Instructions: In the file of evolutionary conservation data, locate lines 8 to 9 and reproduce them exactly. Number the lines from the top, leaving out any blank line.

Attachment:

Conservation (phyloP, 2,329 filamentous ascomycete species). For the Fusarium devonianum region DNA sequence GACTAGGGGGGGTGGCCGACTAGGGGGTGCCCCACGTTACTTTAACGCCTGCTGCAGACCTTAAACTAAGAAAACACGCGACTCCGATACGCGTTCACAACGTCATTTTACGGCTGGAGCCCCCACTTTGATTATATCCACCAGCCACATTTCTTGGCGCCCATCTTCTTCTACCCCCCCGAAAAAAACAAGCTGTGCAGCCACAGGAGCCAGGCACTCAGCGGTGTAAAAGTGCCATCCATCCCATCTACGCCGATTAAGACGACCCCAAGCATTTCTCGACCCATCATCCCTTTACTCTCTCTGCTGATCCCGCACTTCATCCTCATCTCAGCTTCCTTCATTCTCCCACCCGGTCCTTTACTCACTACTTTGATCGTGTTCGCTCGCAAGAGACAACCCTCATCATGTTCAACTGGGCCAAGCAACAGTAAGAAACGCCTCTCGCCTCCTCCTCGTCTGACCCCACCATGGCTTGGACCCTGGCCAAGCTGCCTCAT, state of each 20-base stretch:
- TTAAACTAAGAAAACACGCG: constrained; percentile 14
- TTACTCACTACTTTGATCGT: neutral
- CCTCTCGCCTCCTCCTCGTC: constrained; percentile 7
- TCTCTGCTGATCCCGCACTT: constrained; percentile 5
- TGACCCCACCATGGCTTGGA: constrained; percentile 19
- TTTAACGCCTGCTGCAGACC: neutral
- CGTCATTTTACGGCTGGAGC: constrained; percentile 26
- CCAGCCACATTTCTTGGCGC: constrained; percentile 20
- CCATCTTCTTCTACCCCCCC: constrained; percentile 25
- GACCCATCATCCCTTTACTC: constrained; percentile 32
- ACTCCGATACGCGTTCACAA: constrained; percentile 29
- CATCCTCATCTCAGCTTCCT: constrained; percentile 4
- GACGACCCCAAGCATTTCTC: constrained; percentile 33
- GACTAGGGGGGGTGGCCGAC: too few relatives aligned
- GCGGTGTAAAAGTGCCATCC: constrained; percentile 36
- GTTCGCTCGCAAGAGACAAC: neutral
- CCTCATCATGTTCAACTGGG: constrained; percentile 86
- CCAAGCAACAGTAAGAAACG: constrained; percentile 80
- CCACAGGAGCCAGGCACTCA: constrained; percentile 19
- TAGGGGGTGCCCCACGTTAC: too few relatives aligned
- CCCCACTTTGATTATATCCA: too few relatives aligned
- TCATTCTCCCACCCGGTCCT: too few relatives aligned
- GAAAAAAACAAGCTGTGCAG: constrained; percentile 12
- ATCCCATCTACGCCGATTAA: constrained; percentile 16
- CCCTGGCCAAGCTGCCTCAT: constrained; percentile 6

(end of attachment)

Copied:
- CGTCATTTTACGGCTGGAGC: constrained; percentile 26
- CCAGCCACATTTCTTGGCGC: constrained; percentile 20